Diabolical schemes about Pak nukes
Mohammad Jamil


A recent article captioned ‘The Ally From Hell’ published in Atlantic magazine of December 2011 about possible American plans to secure the country’s nuclear arsenal in the event of any extremist threat. Pakistan described it as ‘pure fiction, baseless and motivated’.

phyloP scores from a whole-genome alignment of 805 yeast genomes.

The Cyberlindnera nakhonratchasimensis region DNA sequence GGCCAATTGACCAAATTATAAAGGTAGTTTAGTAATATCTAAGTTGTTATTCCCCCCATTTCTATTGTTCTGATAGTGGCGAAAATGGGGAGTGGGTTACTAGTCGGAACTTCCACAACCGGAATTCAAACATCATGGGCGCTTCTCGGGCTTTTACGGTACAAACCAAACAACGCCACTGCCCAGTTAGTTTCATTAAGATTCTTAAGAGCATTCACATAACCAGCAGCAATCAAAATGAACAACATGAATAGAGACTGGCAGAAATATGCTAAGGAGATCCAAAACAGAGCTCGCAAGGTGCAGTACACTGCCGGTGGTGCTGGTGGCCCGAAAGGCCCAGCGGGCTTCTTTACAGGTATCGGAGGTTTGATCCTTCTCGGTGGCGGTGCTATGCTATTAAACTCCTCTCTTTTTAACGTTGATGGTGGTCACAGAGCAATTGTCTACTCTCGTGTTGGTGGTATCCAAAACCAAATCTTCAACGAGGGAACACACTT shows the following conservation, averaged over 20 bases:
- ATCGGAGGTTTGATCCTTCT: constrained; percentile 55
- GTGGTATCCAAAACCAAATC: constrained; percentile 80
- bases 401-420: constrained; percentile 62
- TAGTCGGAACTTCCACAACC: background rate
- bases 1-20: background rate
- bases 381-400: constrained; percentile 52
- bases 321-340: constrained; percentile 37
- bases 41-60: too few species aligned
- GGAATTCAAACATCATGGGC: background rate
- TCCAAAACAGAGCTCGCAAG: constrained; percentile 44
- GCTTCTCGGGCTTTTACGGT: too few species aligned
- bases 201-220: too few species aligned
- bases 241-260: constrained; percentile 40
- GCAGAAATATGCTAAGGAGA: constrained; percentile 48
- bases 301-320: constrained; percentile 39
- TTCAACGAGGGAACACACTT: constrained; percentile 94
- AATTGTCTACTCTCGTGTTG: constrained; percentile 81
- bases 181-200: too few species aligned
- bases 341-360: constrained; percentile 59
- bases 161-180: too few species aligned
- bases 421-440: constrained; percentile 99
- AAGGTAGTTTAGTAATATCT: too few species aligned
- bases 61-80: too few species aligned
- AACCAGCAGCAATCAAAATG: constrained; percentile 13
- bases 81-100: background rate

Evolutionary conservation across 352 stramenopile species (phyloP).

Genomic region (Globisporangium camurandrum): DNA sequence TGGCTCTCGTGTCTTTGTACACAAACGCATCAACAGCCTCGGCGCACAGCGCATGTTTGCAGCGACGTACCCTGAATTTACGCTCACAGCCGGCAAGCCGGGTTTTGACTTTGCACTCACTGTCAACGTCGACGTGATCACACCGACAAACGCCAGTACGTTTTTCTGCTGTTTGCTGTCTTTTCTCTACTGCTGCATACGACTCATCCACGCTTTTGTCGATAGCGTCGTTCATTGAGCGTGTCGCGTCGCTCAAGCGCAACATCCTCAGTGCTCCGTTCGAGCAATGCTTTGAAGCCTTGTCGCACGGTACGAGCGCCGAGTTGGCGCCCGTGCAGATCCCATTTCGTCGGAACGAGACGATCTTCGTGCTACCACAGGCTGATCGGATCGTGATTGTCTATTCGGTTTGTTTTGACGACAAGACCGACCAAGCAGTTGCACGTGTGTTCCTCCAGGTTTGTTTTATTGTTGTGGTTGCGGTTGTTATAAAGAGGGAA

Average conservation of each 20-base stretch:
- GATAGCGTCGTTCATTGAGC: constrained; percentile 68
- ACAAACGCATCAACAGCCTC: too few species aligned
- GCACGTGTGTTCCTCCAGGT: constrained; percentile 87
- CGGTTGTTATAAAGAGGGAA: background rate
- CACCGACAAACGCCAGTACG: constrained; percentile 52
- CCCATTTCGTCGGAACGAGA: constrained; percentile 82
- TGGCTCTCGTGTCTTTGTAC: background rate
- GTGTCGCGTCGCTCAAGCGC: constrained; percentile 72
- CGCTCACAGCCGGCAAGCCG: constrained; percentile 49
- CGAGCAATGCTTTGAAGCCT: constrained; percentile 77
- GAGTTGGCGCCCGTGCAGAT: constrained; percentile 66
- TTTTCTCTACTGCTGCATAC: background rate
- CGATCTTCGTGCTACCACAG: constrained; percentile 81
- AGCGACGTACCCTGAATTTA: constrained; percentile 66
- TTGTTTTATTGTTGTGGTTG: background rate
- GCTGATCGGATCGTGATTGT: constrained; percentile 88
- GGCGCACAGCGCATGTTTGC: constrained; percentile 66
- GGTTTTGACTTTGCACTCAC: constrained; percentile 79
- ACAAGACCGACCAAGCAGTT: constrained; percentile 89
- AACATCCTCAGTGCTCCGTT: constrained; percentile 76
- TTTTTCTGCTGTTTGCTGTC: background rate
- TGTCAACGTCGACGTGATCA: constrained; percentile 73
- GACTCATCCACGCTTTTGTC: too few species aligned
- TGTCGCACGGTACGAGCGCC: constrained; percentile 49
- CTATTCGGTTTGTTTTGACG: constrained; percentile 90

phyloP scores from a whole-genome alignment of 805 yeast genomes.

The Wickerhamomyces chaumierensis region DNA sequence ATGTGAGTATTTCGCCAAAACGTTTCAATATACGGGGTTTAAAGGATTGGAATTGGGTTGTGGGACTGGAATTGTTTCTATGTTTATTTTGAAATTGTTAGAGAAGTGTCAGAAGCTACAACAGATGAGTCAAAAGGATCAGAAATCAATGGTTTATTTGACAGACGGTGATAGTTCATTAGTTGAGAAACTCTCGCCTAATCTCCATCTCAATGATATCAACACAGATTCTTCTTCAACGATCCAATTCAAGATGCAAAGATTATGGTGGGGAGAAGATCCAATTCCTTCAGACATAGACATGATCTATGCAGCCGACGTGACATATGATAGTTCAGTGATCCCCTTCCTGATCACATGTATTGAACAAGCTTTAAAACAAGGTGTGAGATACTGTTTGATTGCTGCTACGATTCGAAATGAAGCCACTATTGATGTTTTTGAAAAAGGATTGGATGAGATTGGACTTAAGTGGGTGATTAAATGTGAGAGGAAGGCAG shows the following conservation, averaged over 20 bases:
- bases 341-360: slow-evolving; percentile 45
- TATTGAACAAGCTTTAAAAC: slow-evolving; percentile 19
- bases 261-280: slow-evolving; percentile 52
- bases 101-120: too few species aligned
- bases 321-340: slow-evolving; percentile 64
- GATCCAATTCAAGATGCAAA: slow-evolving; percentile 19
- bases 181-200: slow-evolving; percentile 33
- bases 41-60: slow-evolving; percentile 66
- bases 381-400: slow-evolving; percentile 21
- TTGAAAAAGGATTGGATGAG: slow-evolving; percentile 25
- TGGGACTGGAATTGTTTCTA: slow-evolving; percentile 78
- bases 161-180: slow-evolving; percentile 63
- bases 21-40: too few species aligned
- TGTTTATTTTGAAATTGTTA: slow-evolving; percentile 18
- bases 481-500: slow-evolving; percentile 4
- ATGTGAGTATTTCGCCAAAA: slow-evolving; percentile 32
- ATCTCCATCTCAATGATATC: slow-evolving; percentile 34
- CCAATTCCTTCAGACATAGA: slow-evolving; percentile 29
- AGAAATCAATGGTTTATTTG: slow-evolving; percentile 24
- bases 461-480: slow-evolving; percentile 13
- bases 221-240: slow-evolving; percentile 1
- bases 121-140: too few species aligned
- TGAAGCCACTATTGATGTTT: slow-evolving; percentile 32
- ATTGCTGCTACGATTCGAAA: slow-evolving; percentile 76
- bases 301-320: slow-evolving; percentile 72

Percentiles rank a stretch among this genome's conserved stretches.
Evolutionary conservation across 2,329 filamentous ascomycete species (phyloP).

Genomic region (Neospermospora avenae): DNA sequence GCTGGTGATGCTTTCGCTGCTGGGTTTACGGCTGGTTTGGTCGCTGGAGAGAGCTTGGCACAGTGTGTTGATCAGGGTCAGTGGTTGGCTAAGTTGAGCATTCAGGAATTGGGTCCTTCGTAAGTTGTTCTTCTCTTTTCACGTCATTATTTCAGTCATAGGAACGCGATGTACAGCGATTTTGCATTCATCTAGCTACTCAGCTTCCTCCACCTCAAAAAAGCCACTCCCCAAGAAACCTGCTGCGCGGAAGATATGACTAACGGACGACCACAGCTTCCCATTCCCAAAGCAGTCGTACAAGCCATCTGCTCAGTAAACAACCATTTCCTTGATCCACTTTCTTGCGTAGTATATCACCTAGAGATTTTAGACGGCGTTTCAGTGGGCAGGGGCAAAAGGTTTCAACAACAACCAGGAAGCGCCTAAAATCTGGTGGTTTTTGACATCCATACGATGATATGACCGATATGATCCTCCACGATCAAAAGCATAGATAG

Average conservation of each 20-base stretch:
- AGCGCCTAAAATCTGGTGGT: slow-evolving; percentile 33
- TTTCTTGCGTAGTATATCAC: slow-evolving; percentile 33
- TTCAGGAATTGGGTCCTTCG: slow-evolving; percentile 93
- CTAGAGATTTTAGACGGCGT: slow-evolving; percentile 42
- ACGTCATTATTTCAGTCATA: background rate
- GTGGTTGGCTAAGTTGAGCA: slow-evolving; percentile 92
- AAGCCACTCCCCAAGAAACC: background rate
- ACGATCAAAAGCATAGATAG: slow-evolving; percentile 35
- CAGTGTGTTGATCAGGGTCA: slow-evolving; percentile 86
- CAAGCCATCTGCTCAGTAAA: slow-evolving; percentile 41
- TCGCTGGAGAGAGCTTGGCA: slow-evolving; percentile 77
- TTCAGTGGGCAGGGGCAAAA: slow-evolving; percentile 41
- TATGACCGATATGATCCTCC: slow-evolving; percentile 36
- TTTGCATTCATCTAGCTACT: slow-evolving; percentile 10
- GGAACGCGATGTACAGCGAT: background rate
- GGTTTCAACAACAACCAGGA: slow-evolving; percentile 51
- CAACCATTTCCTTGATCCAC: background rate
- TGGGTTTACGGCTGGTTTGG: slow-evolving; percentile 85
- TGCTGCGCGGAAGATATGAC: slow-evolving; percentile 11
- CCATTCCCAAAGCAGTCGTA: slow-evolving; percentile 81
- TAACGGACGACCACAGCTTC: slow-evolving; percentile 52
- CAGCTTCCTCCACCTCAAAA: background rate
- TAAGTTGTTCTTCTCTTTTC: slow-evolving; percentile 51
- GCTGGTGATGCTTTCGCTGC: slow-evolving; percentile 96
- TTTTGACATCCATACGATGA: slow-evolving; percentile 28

Foreign Office spokesperson Tehmina Janjua said: “No one should underestimate Pakistan’s will and capability to defend its sovereignty, territorial integrity and national interests.” The Atlantic article details contingency plans involving hundreds of US commandos specially trained in securing weapons of mass destruction who would swoop in and disable or seize Pakistan’s nuclear arsenal in the event of the collapse of the state or a jihadist coup. The startling allegation is that Pakistani authorities transport assembled nuclear weapons in civilian vans without heavy security, moving in regular traffic to avoid being noticed. What an absurd conjecture? Another concocted story was conversation between the COAS Ashfaq Pervez Kayani and General Qidwai regarding measures to be taken to counter American moves to neutralize Pak nukes.The authors Jeffrey Goldberg and Marc Ambinder said that Pakistan’s nuclear weapons are vulnerable to theft by jihadists, compromising security in a country where numerous militant organisations of various stripes are believed to be headquartered. They referred to a few incidents to justify their conjectures and absurdities: “a suicide bomber attacked a bus carrying workers to the Sargodha air base, which is believed to house nuclear weapons; the following month, a school bus was attacked outside Kamra air base, which may also serve as a nuclear storage site; in August 2008, Pakistani Taliban suicide bombers attacked the country’s main nuclear-weapons-assembly depot in Wah cantonment”. Though, the US has many a time acknowledged that they do not have any clue about the storage of nukes, yet they try to make the world believe that above sites warehouse nukes. However, America and West’s concerns about and desire to neutralize Pakistani nukes are not new. Within 6 weeks after 9/11, David Albright had written a paper titled ‘Securing Pakistan’s Nuclear Weapons Complex’. This paper was commissioned and sponsored by the Stanley Foundation for the 42nd Strategy for Peace Conference, Strategies for Regional Security (South Asia Working Group), from October 25-27, 2001, in Virginia. From the very first para, it is obvious that America has malicious intent about Pakistan’s nukes, which reads: “Fallout from Pakistan’s decision to cooperate with the United States following the September 11th terrorist attacks may severely test Pakistan’s security system throughout its nuclear weapons complex. Instability in Pakistan could make its nuclear weapons and stocks of nuclear explosive material dangerously vulnerable to theft”. The US and the West have double standards, as in case of India, which faces insurgency in a dozen of its states that offer serious threat to the stability of the country, they do not see the gravity of the situation and never mention that Maoists, if succeed in bringing about a communist revolution, could one day control Indian nukes, and could pose palpable threat to India itself and the region at large. It has also been proved that in many cases of terrorists’ attacks, India accused Pakistan’s ISI for supporting the terrorists, but during investigations, it was proved that home-grown terrorists were involved.As regards safety of Pakistani nukes, the US and India have in the past eulogized the command and control system of Pakistan. Two years ago, India’s National Security Advisor MK Narayanan in an interview with a foreign TV channel had said that Pakistan’s nuclear weapons were safe adding: “It is extremely difficult for any outside element just walking away with a readymade nuclear device. It is not easy for just a couple of people to manage a nuclear device”. The US has been trying to get details of Pakistan’s nuclear programme on one pretext or another eg to help improve the security of the nukes, but our Foreign Office spokesman at least once during a weekly briefing had said: “The details of Pakistan’s nuclear programme were sacrosanct and could not be shared with any country”. It has to be mentioned that India had detonated atomic device in 1974 in violation of the agreement with Canada that fissile material will not be used for making atomic bomb. In May 1998, India had detonated five atomic devices, but the US or the West neither raised any alarm nor named it a Hindu bomb. But when Pakistan conducted atomic tests, they called it an Islamic bomb to justify their devilish designs against Pakistan nukes. Already in 1979 when Pakistan’s nuclear programme was at its initial stages, then President and Chief of Army Staff General Zia ul Haq had told Air Force chief that he had reliable information on Indian plans to attack and destroy the Pakistani nuclear research facilities at Kahuta. Air Chief Marshal Shamim told General Zia that he may not able to stop Indian aircraft that could reach the area in 3 minutes; however the PAF would take 8 minutes for retaliatory strike on India’s Bhabha Atomic Research Centre in Trombay. This was revealed by ACM M. Anwar Shamim, in his book “Cutting Edge PAF” launched in May 2007 in London. According to Shamim, Pakistan had warned India in the early 80s that an attack on nuclear assets in Kahuta would evoke a retaliatory strike on its Bhabha Atomic Research Centre in Trombay. Today Pakistan is a nuclear state; its nuclear assets scattered beyond the reach of American satellites and the CIA’s keen eyes and the delivery system to frustrate the designs of Pakistan’s enemies.Members of the US administration, US army generals and international media have the habit of maligning Pakistan and creating unfounded fears and concern that the Taliban could take over Islamabad and as a consequence they would gain control of the nukes. There have been conjectures that Pak army can not defeat the Taliban fighters as it is not geared up and trained to fight guerilla warfare. By further stretching their imagination they conclude that the Taliban could one day win, therefore the US was examining the possibility of gaining control of Pak nukes in case of such an eventuality. But this is fraught with dangers, as it could lead to Third World War. Robert Windrem, NBC News Investigating Producer for Special Projects’, in his article captioned ‘US prepares for worst-case scenario with Pakistan nukes’ had quoted Dr. Pervez Hoodbhoy having stated: “By comparison the bin Laden operation involved only minor risks. Even if a single Pakistani nuke (out of roughly 100) escapes destruction that last one could be unimaginably dangerous…The situation is more uncertain than even this. For one, it might trigger nuclear war with India, even if India was not involved in the snatch.”